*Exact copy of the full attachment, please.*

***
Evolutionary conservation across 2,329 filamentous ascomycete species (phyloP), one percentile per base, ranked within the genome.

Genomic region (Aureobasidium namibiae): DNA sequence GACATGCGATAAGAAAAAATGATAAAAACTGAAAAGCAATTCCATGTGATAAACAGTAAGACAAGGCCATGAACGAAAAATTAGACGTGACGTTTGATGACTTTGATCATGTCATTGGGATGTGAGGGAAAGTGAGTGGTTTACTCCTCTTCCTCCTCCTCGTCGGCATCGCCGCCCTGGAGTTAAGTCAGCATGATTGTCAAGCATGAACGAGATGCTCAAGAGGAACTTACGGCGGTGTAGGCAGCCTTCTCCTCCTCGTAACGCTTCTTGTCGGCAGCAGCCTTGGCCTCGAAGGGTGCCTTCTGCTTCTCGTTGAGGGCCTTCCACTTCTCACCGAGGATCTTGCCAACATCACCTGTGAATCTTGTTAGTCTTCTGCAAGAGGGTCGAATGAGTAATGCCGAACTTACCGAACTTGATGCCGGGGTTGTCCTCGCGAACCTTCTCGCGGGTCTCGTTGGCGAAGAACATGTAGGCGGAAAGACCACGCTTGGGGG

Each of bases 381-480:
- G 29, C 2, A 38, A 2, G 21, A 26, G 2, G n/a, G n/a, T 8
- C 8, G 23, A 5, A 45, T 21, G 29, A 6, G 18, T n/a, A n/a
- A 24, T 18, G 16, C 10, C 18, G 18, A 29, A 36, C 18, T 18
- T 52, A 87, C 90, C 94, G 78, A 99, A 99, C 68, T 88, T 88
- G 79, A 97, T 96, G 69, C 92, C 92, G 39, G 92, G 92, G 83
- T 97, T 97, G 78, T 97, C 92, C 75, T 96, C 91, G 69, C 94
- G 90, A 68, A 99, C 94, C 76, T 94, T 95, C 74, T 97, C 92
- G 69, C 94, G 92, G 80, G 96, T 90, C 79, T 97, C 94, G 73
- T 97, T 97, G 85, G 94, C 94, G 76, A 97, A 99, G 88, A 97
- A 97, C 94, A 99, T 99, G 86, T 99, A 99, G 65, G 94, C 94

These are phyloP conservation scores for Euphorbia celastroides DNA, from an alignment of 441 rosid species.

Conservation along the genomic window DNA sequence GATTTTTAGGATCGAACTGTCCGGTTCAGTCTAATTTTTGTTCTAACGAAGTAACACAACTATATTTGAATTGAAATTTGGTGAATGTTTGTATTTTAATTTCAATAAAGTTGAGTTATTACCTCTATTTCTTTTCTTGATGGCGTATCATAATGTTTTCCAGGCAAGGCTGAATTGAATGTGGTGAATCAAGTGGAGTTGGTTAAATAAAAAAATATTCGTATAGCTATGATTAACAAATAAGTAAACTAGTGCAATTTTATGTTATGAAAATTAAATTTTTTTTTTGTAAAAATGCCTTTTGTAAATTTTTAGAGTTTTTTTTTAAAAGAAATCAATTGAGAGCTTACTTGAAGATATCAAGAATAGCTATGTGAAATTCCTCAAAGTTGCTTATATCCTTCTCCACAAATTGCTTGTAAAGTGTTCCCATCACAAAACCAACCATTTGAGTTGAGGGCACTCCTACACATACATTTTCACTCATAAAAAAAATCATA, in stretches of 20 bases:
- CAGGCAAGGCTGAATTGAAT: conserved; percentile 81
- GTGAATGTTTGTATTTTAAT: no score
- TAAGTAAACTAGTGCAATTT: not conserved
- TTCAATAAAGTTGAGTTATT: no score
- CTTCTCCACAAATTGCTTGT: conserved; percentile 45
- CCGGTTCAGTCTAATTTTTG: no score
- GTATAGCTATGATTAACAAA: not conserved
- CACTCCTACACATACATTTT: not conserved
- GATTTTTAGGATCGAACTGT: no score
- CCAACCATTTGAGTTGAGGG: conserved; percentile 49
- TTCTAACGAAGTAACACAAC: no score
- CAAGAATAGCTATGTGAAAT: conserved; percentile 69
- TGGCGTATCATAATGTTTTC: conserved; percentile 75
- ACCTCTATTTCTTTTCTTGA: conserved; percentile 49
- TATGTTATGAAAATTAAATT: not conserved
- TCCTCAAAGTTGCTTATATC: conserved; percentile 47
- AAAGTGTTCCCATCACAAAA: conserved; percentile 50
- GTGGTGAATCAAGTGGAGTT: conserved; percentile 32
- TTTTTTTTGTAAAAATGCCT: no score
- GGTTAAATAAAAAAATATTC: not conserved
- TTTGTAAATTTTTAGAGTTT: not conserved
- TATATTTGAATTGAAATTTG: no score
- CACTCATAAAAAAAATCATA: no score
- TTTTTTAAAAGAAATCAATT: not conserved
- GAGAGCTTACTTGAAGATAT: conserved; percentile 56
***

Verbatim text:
Evolutionary conservation across 2,329 filamentous ascomycete species (phyloP), one percentile per base, ranked within the genome.

Genomic region (Aureobasidium namibiae): DNA sequence GACATGCGATAAGAAAAAATGATAAAAACTGAAAAGCAATTCCATGTGATAAACAGTAAGACAAGGCCATGAACGAAAAATTAGACGTGACGTTTGATGACTTTGATCATGTCATTGGGATGTGAGGGAAAGTGAGTGGTTTACTCCTCTTCCTCCTCCTCGTCGGCATCGCCGCCCTGGAGTTAAGTCAGCATGATTGTCAAGCATGAACGAGATGCTCAAGAGGAACTTACGGCGGTGTAGGCAGCCTTCTCCTCCTCGTAACGCTTCTTGTCGGCAGCAGCCTTGGCCTCGAAGGGTGCCTTCTGCTTCTCGTTGAGGGCCTTCCACTTCTCACCGAGGATCTTGCCAACATCACCTGTGAATCTTGTTAGTCTTCTGCAAGAGGGTCGAATGAGTAATGCCGAACTTACCGAACTTGATGCCGGGGTTGTCCTCGCGAACCTTCTCGCGGGTCTCGTTGGCGAAGAACATGTAGGCGGAAAGACCACGCTTGGGGG

Each of bases 381-480:
- G 29, C 2, A 38, A 2, G 21, A 26, G 2, G n/a, G n/a, T 8
- C 8, G 23, A 5, A 45, T 21, G 29, A 6, G 18, T n/a, A n/a
- A 24, T 18, G 16, C 10, C 18, G 18, A 29, A 36, C 18, T 18
- T 52, A 87, C 90, C 94, G 78, A 99, A 99, C 68, T 88, T 88
- G 79, A 97, T 96, G 69, C 92, C 92, G 39, G 92, G 92, G 83
- T 97, T 97, G 78, T 97, C 92, C 75, T 96, C 91, G 69, C 94
- G 90, A 68, A 99, C 94, C 76, T 94, T 95, C 74, T 97, C 92
- G 69, C 94, G 92, G 80, G 96, T 90, C 79, T 97, C 94, G 73
- T 97, T 97, G 85, G 94, C 94, G 76, A 97, A 99, G 88, A 97
- A 97, C 94, A 99, T 99, G 86, T 99, A 99, G 65, G 94, C 94

These are phyloP conservation scores for Euphorbia celastroides DNA, from an alignment of 441 rosid species.

Conservation along the genomic window DNA sequence GATTTTTAGGATCGAACTGTCCGGTTCAGTCTAATTTTTGTTCTAACGAAGTAACACAACTATATTTGAATTGAAATTTGGTGAATGTTTGTATTTTAATTTCAATAAAGTTGAGTTATTACCTCTATTTCTTTTCTTGATGGCGTATCATAATGTTTTCCAGGCAAGGCTGAATTGAATGTGGTGAATCAAGTGGAGTTGGTTAAATAAAAAAATATTCGTATAGCTATGATTAACAAATAAGTAAACTAGTGCAATTTTATGTTATGAAAATTAAATTTTTTTTTTGTAAAAATGCCTTTTGTAAATTTTTAGAGTTTTTTTTTAAAAGAAATCAATTGAGAGCTTACTTGAAGATATCAAGAATAGCTATGTGAAATTCCTCAAAGTTGCTTATATCCTTCTCCACAAATTGCTTGTAAAGTGTTCCCATCACAAAACCAACCATTTGAGTTGAGGGCACTCCTACACATACATTTTCACTCATAAAAAAAATCATA, in stretches of 20 bases:
- CAGGCAAGGCTGAATTGAAT: conserved; percentile 81
- GTGAATGTTTGTATTTTAAT: no score
- TAAGTAAACTAGTGCAATTT: not conserved
- TTCAATAAAGTTGAGTTATT: no score
- CTTCTCCACAAATTGCTTGT: conserved; percentile 45
- CCGGTTCAGTCTAATTTTTG: no score
- GTATAGCTATGATTAACAAA: not conserved
- CACTCCTACACATACATTTT: not conserved
- GATTTTTAGGATCGAACTGT: no score
- CCAACCATTTGAGTTGAGGG: conserved; percentile 49
- TTCTAACGAAGTAACACAAC: no score
- CAAGAATAGCTATGTGAAAT: conserved; percentile 69
- TGGCGTATCATAATGTTTTC: conserved; percentile 75
- ACCTCTATTTCTTTTCTTGA: conserved; percentile 49
- TATGTTATGAAAATTAAATT: not conserved
- TCCTCAAAGTTGCTTATATC: conserved; percentile 47
- AAAGTGTTCCCATCACAAAA: conserved; percentile 50
- GTGGTGAATCAAGTGGAGTT: conserved; percentile 32
- TTTTTTTTGTAAAAATGCCT: no score
- GGTTAAATAAAAAAATATTC: not conserved
- TTTGTAAATTTTTAGAGTTT: not conserved
- TATATTTGAATTGAAATTTG: no score
- CACTCATAAAAAAAATCATA: no score
- TTTTTTAAAAGAAATCAATT: not conserved
- GAGAGCTTACTTGAAGATAT: conserved; percentile 56